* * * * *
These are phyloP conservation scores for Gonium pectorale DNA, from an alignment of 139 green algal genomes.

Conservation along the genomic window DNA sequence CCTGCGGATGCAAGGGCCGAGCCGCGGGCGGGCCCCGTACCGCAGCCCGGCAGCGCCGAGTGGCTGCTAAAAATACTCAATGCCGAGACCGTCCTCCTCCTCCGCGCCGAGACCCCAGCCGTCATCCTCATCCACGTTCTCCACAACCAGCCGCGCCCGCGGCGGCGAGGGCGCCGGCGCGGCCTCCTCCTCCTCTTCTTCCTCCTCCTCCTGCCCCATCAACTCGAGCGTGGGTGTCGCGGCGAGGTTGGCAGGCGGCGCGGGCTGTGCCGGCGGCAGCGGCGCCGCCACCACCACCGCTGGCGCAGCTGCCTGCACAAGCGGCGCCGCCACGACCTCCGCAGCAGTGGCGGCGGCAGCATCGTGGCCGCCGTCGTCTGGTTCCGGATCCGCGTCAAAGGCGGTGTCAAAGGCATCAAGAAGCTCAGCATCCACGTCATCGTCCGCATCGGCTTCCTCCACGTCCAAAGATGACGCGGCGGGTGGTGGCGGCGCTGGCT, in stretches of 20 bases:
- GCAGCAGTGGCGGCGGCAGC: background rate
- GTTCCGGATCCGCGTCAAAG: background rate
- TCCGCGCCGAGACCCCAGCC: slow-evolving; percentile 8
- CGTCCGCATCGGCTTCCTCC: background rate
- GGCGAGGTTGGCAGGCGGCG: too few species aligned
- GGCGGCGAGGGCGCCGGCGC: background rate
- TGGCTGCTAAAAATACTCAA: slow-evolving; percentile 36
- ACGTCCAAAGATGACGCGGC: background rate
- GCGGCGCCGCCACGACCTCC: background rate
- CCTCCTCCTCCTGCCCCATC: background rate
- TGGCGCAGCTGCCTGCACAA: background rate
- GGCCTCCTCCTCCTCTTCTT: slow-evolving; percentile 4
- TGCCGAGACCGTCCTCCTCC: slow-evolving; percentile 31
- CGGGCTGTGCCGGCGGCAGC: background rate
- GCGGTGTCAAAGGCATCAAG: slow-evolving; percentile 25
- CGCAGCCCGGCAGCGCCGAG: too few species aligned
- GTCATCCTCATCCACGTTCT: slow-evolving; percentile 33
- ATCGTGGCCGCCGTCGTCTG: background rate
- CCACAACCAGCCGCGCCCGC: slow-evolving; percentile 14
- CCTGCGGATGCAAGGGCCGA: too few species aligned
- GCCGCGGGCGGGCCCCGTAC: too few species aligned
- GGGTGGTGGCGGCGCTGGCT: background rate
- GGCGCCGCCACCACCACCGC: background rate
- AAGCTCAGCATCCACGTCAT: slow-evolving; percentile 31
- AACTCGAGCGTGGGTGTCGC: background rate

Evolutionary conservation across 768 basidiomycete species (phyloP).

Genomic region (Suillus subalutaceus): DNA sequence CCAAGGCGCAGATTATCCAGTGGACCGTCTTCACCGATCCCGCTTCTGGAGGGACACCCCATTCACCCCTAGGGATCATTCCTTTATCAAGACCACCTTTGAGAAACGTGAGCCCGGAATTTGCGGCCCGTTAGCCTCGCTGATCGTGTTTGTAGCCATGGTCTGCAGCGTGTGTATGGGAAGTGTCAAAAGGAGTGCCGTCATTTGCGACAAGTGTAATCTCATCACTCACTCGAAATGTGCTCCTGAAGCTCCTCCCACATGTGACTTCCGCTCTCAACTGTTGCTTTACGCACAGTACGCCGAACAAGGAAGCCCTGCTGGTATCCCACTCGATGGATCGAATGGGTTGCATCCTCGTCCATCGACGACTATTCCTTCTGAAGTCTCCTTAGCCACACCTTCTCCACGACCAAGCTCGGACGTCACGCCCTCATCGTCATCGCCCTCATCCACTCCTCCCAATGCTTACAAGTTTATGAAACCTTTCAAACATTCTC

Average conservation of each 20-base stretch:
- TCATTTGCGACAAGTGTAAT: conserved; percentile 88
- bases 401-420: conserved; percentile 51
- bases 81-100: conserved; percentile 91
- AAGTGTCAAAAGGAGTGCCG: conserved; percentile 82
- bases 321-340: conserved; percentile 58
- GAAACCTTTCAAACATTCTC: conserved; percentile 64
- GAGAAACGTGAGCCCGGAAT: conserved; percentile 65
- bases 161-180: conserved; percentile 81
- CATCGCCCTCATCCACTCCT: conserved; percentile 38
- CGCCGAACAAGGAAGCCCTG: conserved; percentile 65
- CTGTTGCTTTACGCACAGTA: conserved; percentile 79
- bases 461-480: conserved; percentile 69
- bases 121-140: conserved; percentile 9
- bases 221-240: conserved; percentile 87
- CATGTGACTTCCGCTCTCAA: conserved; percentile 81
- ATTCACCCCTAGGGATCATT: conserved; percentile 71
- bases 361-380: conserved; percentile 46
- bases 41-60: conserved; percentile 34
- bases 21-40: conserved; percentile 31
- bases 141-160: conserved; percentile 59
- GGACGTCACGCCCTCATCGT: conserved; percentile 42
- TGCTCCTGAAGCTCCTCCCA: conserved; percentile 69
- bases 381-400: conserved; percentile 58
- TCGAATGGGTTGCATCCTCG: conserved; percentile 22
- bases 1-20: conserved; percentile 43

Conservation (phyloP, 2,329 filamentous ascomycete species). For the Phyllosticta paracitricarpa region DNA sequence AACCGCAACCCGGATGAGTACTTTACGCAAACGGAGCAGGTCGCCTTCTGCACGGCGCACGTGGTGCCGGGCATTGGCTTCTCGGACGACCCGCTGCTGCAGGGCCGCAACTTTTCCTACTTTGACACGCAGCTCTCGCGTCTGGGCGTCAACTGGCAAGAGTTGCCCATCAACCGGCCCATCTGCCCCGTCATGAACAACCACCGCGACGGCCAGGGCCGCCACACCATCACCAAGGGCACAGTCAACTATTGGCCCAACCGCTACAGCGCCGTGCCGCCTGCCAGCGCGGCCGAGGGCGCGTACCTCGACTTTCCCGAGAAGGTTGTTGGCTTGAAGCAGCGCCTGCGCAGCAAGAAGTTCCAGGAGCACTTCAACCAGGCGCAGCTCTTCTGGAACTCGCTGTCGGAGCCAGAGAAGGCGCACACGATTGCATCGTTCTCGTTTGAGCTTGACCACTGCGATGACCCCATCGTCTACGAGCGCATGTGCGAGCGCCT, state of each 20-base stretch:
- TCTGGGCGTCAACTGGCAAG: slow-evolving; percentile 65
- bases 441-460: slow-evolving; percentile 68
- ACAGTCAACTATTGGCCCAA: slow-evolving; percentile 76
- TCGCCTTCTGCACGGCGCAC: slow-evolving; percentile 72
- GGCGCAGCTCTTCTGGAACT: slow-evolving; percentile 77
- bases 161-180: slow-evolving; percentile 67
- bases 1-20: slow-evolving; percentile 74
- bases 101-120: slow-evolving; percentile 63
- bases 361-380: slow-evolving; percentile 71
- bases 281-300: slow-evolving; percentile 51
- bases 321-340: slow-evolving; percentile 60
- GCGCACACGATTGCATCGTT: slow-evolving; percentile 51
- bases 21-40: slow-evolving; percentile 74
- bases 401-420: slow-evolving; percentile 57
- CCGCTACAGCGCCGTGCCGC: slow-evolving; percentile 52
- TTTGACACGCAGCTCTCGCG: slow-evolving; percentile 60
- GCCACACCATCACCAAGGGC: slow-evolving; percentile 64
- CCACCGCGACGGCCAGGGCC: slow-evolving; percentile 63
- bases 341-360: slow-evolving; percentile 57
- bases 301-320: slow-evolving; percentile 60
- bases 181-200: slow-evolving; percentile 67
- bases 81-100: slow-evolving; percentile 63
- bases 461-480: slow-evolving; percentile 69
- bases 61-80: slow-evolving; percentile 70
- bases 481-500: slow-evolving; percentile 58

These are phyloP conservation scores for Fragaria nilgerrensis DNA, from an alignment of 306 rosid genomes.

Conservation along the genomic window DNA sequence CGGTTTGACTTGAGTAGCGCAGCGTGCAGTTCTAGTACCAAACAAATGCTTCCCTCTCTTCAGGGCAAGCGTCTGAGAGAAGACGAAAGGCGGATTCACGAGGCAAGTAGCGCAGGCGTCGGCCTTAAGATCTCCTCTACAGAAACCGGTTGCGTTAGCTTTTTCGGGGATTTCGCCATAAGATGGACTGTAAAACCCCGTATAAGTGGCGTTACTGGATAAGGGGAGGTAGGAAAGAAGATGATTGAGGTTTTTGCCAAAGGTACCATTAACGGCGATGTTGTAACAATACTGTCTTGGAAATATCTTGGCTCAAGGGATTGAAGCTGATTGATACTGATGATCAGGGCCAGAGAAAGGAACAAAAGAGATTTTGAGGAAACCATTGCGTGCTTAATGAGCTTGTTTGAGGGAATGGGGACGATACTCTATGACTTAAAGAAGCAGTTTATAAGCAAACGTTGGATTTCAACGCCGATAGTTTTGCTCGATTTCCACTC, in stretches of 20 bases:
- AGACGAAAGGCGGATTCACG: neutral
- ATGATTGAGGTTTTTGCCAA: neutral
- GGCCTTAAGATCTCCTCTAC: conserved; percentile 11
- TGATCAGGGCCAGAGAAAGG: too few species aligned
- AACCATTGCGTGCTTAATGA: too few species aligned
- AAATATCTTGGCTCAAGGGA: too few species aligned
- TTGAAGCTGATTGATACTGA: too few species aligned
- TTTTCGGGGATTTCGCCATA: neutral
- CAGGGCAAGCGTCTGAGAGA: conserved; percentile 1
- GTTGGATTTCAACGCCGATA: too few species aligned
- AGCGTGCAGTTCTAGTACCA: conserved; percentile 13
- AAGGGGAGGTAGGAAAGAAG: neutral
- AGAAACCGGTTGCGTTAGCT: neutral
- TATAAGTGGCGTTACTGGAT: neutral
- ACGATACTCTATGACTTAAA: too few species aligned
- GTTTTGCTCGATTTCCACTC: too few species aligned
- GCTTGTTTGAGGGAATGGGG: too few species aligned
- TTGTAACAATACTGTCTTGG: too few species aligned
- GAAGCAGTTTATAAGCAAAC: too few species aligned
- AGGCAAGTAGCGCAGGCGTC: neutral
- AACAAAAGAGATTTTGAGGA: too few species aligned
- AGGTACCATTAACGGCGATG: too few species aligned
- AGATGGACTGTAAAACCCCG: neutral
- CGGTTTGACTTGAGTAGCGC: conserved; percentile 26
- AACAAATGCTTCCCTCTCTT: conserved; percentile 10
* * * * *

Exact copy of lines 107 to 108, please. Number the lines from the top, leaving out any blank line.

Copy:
- CGGTTTGACTTGAGTAGCGC: conserved; percentile 26
- AACAAATGCTTCCCTCTCTT: conserved; percentile 10